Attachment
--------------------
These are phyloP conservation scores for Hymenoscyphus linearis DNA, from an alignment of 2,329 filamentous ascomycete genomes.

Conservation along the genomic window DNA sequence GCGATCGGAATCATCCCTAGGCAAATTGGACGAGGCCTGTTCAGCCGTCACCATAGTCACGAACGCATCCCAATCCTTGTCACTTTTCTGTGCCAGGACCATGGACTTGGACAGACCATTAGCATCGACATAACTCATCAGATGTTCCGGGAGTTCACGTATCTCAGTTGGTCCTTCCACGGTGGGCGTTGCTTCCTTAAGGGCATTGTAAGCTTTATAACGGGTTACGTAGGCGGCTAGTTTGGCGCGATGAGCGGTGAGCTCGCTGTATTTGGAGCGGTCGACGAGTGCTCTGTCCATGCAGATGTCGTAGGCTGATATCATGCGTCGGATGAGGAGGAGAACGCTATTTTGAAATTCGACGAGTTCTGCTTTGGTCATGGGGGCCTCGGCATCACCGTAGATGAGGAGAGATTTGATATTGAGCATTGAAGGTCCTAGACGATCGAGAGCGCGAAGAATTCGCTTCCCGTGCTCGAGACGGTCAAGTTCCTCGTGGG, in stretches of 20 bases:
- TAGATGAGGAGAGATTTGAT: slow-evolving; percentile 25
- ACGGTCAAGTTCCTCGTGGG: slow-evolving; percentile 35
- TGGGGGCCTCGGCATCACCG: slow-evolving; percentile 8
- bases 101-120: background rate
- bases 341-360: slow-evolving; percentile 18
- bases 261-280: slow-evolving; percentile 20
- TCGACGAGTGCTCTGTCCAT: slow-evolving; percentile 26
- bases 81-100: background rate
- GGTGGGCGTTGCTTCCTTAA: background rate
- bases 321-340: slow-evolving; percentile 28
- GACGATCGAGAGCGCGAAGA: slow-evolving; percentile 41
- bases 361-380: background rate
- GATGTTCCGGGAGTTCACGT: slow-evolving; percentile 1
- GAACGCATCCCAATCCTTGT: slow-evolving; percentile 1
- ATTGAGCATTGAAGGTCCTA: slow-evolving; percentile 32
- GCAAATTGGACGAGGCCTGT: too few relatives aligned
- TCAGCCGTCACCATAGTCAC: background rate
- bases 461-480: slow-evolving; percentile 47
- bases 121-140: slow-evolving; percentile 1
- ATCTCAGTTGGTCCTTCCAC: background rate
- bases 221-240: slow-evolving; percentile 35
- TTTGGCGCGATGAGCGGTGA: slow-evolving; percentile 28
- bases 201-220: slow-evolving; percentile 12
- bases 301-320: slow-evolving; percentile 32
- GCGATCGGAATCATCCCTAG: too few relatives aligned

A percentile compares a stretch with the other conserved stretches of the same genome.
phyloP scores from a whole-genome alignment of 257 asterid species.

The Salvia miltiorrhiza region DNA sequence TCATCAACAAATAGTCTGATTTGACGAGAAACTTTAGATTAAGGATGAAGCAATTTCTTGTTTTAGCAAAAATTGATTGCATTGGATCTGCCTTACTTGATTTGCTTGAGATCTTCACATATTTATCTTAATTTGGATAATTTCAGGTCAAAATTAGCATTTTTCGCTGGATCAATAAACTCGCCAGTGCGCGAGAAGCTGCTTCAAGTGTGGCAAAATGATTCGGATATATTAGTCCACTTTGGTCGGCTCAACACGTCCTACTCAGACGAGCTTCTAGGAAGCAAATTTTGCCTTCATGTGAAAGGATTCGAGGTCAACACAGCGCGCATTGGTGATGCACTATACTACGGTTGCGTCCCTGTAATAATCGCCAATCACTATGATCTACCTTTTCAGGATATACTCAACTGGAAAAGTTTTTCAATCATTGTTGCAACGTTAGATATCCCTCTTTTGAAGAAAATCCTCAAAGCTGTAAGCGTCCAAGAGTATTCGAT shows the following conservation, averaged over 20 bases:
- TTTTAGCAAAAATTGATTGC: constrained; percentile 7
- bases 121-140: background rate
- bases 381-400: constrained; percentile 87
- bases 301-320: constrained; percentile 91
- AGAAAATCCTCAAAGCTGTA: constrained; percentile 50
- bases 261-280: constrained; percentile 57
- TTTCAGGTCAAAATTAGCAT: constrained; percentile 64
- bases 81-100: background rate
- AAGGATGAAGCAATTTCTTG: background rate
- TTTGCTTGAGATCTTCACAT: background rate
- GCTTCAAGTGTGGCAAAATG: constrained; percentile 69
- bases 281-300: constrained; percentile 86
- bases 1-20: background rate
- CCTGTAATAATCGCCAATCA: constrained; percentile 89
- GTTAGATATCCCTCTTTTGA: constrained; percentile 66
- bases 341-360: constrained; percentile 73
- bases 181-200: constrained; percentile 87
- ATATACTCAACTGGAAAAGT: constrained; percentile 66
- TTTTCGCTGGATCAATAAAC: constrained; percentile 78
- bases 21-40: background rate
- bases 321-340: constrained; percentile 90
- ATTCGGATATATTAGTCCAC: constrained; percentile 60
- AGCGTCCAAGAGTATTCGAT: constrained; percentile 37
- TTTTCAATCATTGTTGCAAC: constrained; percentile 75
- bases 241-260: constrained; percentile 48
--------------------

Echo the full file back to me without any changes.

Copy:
These are phyloP conservation scores for Hymenoscyphus linearis DNA, from an alignment of 2,329 filamentous ascomycete genomes.

Conservation along the genomic window DNA sequence GCGATCGGAATCATCCCTAGGCAAATTGGACGAGGCCTGTTCAGCCGTCACCATAGTCACGAACGCATCCCAATCCTTGTCACTTTTCTGTGCCAGGACCATGGACTTGGACAGACCATTAGCATCGACATAACTCATCAGATGTTCCGGGAGTTCACGTATCTCAGTTGGTCCTTCCACGGTGGGCGTTGCTTCCTTAAGGGCATTGTAAGCTTTATAACGGGTTACGTAGGCGGCTAGTTTGGCGCGATGAGCGGTGAGCTCGCTGTATTTGGAGCGGTCGACGAGTGCTCTGTCCATGCAGATGTCGTAGGCTGATATCATGCGTCGGATGAGGAGGAGAACGCTATTTTGAAATTCGACGAGTTCTGCTTTGGTCATGGGGGCCTCGGCATCACCGTAGATGAGGAGAGATTTGATATTGAGCATTGAAGGTCCTAGACGATCGAGAGCGCGAAGAATTCGCTTCCCGTGCTCGAGACGGTCAAGTTCCTCGTGGG, in stretches of 20 bases:
- TAGATGAGGAGAGATTTGAT: slow-evolving; percentile 25
- ACGGTCAAGTTCCTCGTGGG: slow-evolving; percentile 35
- TGGGGGCCTCGGCATCACCG: slow-evolving; percentile 8
- bases 101-120: background rate
- bases 341-360: slow-evolving; percentile 18
- bases 261-280: slow-evolving; percentile 20
- TCGACGAGTGCTCTGTCCAT: slow-evolving; percentile 26
- bases 81-100: background rate
- GGTGGGCGTTGCTTCCTTAA: background rate
- bases 321-340: slow-evolving; percentile 28
- GACGATCGAGAGCGCGAAGA: slow-evolving; percentile 41
- bases 361-380: background rate
- GATGTTCCGGGAGTTCACGT: slow-evolving; percentile 1
- GAACGCATCCCAATCCTTGT: slow-evolving; percentile 1
- ATTGAGCATTGAAGGTCCTA: slow-evolving; percentile 32
- GCAAATTGGACGAGGCCTGT: too few relatives aligned
- TCAGCCGTCACCATAGTCAC: background rate
- bases 461-480: slow-evolving; percentile 47
- bases 121-140: slow-evolving; percentile 1
- ATCTCAGTTGGTCCTTCCAC: background rate
- bases 221-240: slow-evolving; percentile 35
- TTTGGCGCGATGAGCGGTGA: slow-evolving; percentile 28
- bases 201-220: slow-evolving; percentile 12
- bases 301-320: slow-evolving; percentile 32
- GCGATCGGAATCATCCCTAG: too few relatives aligned

A percentile compares a stretch with the other conserved stretches of the same genome.
phyloP scores from a whole-genome alignment of 257 asterid species.

The Salvia miltiorrhiza region DNA sequence TCATCAACAAATAGTCTGATTTGACGAGAAACTTTAGATTAAGGATGAAGCAATTTCTTGTTTTAGCAAAAATTGATTGCATTGGATCTGCCTTACTTGATTTGCTTGAGATCTTCACATATTTATCTTAATTTGGATAATTTCAGGTCAAAATTAGCATTTTTCGCTGGATCAATAAACTCGCCAGTGCGCGAGAAGCTGCTTCAAGTGTGGCAAAATGATTCGGATATATTAGTCCACTTTGGTCGGCTCAACACGTCCTACTCAGACGAGCTTCTAGGAAGCAAATTTTGCCTTCATGTGAAAGGATTCGAGGTCAACACAGCGCGCATTGGTGATGCACTATACTACGGTTGCGTCCCTGTAATAATCGCCAATCACTATGATCTACCTTTTCAGGATATACTCAACTGGAAAAGTTTTTCAATCATTGTTGCAACGTTAGATATCCCTCTTTTGAAGAAAATCCTCAAAGCTGTAAGCGTCCAAGAGTATTCGAT shows the following conservation, averaged over 20 bases:
- TTTTAGCAAAAATTGATTGC: constrained; percentile 7
- bases 121-140: background rate
- bases 381-400: constrained; percentile 87
- bases 301-320: constrained; percentile 91
- AGAAAATCCTCAAAGCTGTA: constrained; percentile 50
- bases 261-280: constrained; percentile 57
- TTTCAGGTCAAAATTAGCAT: constrained; percentile 64
- bases 81-100: background rate
- AAGGATGAAGCAATTTCTTG: background rate
- TTTGCTTGAGATCTTCACAT: background rate
- GCTTCAAGTGTGGCAAAATG: constrained; percentile 69
- bases 281-300: constrained; percentile 86
- bases 1-20: background rate
- CCTGTAATAATCGCCAATCA: constrained; percentile 89
- GTTAGATATCCCTCTTTTGA: constrained; percentile 66
- bases 341-360: constrained; percentile 73
- bases 181-200: constrained; percentile 87
- ATATACTCAACTGGAAAAGT: constrained; percentile 66
- TTTTCGCTGGATCAATAAAC: constrained; percentile 78
- bases 21-40: background rate
- bases 321-340: constrained; percentile 90
- ATTCGGATATATTAGTCCAC: constrained; percentile 60
- AGCGTCCAAGAGTATTCGAT: constrained; percentile 37
- TTTTCAATCATTGTTGCAAC: constrained; percentile 75
- bases 241-260: constrained; percentile 48